Partial shade is where rhubarb is happiest. The soil should be permeable and moist, but without the risk of waterlogging. Rhubarb also takes a lot of water. Each plant needs at least a square metre of space; a family takes around three to four plants. The seedlings are placed in a hole. The eye (bud) of the plant should be around two to three centimetres above the surface of the ground. The hole is then filled with earth. Planting in the autumn has the benefit that the plant is able to bed in well and grow as many roots as possible. In the first year, the rhubarb should be left to grow. The proper harvest starts in the second year. It is important not to harvest the rhubarb for too long. The harvest season runs from April until 24th June. The plant then needs rest over the summer so that enough strength can travel from the leaves and stalks into the roots, so that the plant can grow strongly again the next year. Rhubarb is fertilised in spring, before the harvest.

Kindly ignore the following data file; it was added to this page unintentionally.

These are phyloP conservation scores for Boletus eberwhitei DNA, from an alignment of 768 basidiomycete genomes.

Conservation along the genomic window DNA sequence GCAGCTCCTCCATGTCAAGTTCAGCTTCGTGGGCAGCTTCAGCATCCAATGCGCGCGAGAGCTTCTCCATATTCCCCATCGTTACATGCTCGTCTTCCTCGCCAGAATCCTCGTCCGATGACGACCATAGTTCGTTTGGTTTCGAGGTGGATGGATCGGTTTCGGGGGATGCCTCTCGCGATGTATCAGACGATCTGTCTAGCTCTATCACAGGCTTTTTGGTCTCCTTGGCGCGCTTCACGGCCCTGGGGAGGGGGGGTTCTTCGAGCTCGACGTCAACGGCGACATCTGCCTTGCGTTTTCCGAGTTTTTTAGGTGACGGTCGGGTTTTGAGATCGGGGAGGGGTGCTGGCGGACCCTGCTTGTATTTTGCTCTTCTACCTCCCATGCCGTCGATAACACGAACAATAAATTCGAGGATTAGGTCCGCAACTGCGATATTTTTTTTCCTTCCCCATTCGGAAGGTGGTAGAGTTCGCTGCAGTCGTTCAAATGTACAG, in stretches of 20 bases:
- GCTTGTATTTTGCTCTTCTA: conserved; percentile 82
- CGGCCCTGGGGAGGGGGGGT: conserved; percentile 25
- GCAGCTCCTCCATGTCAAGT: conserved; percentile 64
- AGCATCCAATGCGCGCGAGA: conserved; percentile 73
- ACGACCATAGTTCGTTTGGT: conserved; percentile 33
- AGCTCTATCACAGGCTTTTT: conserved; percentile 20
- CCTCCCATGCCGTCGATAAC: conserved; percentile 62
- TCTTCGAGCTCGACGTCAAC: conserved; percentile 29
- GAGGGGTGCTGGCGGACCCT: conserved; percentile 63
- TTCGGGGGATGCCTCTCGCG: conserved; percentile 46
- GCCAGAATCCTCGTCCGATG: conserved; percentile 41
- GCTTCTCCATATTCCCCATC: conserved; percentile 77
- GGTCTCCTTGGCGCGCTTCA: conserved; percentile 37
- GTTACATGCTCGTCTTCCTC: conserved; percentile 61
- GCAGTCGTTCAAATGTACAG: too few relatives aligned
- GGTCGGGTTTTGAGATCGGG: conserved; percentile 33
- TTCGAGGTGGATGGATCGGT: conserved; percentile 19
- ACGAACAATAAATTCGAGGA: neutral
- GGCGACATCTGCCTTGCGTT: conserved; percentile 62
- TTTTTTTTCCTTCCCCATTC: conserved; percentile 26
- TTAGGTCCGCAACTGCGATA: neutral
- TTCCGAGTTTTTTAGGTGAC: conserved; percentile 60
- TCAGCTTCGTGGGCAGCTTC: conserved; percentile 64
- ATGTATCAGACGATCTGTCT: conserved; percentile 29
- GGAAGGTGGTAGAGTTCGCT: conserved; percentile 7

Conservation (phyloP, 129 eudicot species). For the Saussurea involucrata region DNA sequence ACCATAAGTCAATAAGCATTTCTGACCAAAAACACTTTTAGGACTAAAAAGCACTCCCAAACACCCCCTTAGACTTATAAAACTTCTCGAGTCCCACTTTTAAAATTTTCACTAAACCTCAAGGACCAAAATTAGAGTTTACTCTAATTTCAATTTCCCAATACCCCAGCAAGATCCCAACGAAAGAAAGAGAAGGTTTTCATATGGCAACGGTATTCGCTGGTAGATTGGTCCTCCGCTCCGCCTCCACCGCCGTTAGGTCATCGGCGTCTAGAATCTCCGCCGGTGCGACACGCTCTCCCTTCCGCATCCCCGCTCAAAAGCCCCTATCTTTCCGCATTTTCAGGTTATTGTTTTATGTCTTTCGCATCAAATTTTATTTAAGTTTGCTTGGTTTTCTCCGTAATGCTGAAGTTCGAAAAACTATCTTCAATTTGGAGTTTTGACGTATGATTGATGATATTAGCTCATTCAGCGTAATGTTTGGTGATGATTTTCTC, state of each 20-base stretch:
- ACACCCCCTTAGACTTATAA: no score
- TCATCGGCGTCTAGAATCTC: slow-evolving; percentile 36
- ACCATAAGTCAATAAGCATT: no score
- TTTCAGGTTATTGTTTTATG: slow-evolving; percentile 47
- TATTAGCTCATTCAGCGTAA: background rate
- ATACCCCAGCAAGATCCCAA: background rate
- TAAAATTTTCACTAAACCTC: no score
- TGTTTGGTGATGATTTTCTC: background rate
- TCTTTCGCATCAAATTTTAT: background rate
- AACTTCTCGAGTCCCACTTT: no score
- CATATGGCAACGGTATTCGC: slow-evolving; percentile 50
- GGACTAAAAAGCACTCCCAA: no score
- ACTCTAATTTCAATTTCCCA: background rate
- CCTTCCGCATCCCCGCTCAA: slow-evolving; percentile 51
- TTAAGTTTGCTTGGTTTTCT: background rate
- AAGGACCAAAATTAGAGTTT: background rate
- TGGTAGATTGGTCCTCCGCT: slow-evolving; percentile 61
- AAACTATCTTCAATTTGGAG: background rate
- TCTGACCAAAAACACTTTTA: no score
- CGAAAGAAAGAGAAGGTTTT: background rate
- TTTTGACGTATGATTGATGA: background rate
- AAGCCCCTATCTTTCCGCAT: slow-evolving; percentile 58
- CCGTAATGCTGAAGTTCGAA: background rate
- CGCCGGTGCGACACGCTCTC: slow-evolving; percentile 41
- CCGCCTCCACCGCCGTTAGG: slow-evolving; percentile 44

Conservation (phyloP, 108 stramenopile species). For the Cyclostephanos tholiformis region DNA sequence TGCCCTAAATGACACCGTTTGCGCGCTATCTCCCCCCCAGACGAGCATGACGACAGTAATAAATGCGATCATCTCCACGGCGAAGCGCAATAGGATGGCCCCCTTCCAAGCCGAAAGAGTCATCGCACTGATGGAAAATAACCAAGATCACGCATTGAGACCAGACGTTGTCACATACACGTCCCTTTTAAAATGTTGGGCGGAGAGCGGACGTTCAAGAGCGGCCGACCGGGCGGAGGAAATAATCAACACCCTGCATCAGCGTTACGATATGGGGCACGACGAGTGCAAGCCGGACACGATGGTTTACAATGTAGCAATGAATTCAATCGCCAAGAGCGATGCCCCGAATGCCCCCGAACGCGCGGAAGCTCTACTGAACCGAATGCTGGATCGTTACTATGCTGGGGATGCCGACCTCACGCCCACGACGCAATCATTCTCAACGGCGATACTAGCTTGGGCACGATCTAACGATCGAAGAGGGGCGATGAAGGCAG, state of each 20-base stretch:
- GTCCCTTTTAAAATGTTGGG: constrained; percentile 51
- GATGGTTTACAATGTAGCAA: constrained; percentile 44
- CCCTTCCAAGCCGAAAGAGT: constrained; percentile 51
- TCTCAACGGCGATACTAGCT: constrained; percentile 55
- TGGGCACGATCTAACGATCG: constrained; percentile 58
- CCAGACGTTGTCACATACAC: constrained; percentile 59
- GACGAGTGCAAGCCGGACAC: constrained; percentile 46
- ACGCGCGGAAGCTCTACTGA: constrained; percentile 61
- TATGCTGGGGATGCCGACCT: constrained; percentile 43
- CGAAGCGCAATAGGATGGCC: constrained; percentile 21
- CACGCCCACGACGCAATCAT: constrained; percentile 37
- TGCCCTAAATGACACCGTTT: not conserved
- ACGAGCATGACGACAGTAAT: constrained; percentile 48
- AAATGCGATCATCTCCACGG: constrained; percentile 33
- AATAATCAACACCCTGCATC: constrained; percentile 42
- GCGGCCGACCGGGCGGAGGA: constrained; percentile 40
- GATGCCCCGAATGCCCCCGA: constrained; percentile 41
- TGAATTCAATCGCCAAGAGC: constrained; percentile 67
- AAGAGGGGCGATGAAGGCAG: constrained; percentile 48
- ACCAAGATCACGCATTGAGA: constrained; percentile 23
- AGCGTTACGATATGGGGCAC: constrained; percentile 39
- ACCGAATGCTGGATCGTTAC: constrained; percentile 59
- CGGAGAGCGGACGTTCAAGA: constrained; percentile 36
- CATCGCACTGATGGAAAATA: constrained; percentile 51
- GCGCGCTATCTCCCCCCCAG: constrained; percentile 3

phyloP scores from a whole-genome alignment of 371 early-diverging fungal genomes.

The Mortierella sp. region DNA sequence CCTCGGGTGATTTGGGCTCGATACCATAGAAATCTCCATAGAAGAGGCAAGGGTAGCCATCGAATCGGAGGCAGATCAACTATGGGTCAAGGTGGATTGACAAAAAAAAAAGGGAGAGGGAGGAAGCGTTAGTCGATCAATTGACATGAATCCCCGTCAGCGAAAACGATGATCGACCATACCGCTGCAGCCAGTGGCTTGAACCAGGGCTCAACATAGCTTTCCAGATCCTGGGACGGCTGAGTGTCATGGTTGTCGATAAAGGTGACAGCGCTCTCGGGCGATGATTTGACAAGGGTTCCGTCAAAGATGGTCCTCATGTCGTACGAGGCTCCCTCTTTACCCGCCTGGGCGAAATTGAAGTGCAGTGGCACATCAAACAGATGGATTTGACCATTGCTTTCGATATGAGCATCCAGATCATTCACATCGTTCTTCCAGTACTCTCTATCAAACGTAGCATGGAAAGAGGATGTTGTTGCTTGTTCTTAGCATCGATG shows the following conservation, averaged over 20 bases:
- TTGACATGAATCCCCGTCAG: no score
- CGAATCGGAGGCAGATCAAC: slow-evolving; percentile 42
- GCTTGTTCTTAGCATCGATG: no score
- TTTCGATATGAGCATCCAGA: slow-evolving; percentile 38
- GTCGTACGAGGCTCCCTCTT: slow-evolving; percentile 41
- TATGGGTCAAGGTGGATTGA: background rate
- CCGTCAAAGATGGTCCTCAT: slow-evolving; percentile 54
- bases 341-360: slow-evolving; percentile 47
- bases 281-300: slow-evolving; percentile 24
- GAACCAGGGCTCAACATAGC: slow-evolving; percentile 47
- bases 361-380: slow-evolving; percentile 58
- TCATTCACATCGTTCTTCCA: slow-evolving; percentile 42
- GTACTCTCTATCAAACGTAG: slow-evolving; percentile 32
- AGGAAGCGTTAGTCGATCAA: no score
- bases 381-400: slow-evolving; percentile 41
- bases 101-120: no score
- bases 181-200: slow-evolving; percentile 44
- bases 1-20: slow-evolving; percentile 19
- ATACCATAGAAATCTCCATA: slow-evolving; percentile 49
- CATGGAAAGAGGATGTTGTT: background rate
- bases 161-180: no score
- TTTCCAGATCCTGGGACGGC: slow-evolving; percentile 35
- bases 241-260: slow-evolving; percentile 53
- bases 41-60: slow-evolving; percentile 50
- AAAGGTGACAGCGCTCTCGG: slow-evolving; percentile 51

Rhubarb stalks primarily contain malic, citric and oxalic acid. The latter, which is responsible for rhubarb's sour taste, is present in high levels in the mature, hand-shaped lobed leaves, which cannot therefore be eaten. Other nutrients in rhubarb include starch, pectin, protein, tannins, fat, calcium, potassium, phosphorus, magnesium, iron, sodium, provitamin A and vitamins B1, B2, B6 and C. The sour rhubarb aids digestion and has a bactericide effect.
Rhubarb is always cooked before eating. The rhubarb stalks are being washed, the ends of the stews and leaves are removed and chopped. Rhubarb is suitable for a fine, fresh spring sauce, desserts, and as a topping for cakes and gateaux.
Wrapped in a damp cloth, rhubarb can be stored in the fridge for a few days. Raw or as a sauce, it can be stored in the freezer for up to a year.